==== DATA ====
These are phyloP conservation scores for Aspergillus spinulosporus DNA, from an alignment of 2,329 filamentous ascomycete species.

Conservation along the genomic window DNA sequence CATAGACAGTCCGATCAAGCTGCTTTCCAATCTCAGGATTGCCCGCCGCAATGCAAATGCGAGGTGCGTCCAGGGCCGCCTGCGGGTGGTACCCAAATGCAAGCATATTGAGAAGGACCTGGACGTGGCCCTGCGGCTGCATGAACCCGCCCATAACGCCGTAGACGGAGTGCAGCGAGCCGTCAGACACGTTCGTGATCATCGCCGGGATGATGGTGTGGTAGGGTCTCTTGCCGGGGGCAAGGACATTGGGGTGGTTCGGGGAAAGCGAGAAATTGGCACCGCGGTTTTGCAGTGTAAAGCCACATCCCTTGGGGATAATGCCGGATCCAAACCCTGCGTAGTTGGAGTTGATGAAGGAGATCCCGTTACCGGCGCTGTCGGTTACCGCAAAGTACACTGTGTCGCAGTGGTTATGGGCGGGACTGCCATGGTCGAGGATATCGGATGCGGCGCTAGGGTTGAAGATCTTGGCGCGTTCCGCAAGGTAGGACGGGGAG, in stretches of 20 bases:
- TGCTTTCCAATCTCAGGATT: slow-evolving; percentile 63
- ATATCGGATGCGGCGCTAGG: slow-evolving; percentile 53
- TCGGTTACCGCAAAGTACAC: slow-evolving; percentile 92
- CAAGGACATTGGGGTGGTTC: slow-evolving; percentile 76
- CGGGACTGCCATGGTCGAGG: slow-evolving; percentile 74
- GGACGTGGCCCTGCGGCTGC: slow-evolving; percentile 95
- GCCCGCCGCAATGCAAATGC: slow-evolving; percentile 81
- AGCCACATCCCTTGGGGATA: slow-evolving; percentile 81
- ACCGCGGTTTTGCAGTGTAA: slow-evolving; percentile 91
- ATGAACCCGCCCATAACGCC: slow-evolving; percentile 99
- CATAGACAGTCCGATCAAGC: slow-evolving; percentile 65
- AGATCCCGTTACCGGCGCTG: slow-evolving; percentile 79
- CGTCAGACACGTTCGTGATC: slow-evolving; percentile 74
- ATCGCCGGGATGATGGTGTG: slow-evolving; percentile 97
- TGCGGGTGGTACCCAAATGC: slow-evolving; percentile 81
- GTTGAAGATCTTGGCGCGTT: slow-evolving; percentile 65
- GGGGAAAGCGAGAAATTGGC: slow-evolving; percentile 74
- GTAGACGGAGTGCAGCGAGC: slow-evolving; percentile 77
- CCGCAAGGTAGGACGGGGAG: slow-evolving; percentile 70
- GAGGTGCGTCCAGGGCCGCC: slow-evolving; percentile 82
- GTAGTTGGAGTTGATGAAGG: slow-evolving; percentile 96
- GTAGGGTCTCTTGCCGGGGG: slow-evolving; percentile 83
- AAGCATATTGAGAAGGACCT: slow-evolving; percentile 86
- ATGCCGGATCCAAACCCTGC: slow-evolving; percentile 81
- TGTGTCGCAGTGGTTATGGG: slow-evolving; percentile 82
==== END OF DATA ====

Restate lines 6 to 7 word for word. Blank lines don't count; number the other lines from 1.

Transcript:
- CAAGGACATTGGGGTGGTTC: slow-evolving; percentile 76
- CGGGACTGCCATGGTCGAGG: slow-evolving; percentile 74